Search tips
Search criteria 


Logo of nihpaAbout Author manuscriptsSubmit a manuscriptHHS Public Access; Author Manuscript; Accepted for publication in peer reviewed journal;
Neurosci Lett. Author manuscript; available in PMC 2012 June 27.
Published in final edited form as:
PMCID: PMC3134403



γ-aminobutyric acid (GABA) is the major inhibitory neurotransmitter in the brain. GABAA receptors are heteropentamers formed by assembly of multiple subunits that generate a wide array of receptors with particular distribution and pharmacological profiles. Malfunction of these receptors has been associated with the pathophysiology of epilepsy and contribute to an imbalance of excitatory and inhibitory neurotransmission. The process of epilepsy development (epileptogenesis) is associated with changes in the expression and function of a large number of gene products. One of the major challenges is to effectively determine which changes directly contribute to epilepsy development versus those that are compensatory or not involved in the pathology. Substantial evidence suggests that changes in the expression and function of GABAA receptors are involved in the pathogenesis of epilepsy. Identification of the mechanisms involved in GABAA receptor malfunction during epileptogenesis and the ability to reverse this malfunction are crucial steps towards definitively answering this question and developing specific and effective therapies.


Epilepsy is one of the oldest conditions known to mankind and is still the most common neurological condition affecting individuals of all ages. At any given time approximately 50 million people world wide have epilepsy [2]. Epilepsies are characterized by spontaneous recurrent unprovoked seizures (2 or more) caused by focal or generalized paroxysomal changes in neurological function triggered by abnormal synchronized electrical activity [2, 15, 19, 23, 47]. Temporal lobe epilepsy (TLE) is the most common form of epilepsy and is often associated with a pathology termed mesial temporal sclerosis characterized by neuronal loss and synaptic reorganization. The most common risk factors for epilepsy are cerebrovascular disease, brain tumors, alcohol, traumatic head injuries, malformations of cortical development, genetic inheritance and infections of the central nervous system (CNS)[47].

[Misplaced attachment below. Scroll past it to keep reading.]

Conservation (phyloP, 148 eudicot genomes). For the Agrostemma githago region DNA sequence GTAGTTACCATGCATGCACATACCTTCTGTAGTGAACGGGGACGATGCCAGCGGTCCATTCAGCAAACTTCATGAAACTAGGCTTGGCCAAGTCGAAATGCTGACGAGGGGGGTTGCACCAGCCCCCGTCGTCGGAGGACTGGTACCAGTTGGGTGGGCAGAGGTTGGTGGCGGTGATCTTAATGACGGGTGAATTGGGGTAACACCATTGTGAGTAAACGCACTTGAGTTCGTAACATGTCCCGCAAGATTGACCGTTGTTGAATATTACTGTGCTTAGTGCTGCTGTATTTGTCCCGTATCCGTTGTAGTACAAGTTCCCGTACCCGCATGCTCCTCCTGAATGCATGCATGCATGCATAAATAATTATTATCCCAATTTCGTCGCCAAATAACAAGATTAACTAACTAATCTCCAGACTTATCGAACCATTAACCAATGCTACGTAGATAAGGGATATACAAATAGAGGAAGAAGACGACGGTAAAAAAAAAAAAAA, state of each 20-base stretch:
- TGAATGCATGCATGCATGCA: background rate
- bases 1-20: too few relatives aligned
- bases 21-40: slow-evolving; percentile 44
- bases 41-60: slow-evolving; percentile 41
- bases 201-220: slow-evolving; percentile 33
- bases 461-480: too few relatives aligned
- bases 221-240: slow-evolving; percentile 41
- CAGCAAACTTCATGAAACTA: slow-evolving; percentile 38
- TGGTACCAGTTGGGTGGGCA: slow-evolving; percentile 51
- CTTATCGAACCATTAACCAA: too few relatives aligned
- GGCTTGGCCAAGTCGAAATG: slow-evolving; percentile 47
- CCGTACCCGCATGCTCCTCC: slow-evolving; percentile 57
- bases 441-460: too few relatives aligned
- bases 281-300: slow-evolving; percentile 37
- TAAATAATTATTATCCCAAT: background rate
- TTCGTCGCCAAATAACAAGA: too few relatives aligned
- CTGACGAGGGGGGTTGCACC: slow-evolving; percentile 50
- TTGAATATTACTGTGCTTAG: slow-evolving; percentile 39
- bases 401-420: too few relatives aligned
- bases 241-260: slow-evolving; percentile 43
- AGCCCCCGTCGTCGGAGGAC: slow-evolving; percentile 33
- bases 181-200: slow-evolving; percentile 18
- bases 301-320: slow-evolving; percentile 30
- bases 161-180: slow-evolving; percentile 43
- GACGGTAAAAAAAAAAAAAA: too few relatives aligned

Most fast synaptic inhibition in the mature brain is mediated by pentameric anion-selective GABAA receptors assembled from multiple subunit subtypes (α1–2, β1–3, γ1–3, δ, ε, π, θ, and σ1–3). GABAA receptors subunit composition dictates the intrinsic properties of each channel in terms of GABA affinity, kinetics, conductance, allosteric modulation, probability of channel opening and interaction with modulatory proteins and subcellular distribution [12, 19, 26]. Synaptic GABAA receptors contain γ subunits whereas those located at perisynaptic or extrasynaptic sites contain predominantly δ subunits, electrophysiologically these receptors are responsible for phasic and tonic inhibition, respectively [19, 26]. Alterations in the expression and function of GABAA receptor subunits have been documented in animal models and human cases of TLE [25, 31, 48]. The general observation from these studies is that GABAA receptor function is augmented, but despite increased inhibition there is significant alterations in the subunit composition and function of GABAA receptors [5, 8, 18, 31, 3739, 54]. In dentate gyrus neurons (DGN) from the hippocampus, an increase in GABAA receptor current density, zinc blockade and clonazepam augmentation is observed, while neurons from the CA1 region have reduced GABA currents and clonazepam augmentation [20, 30]. These changes appear to be directly correlated with changes in the gene expression and subcellular distribution of receptors within individual pyramidal neurons that result in increased somatic but reduced dendritic inhibition [8, 13].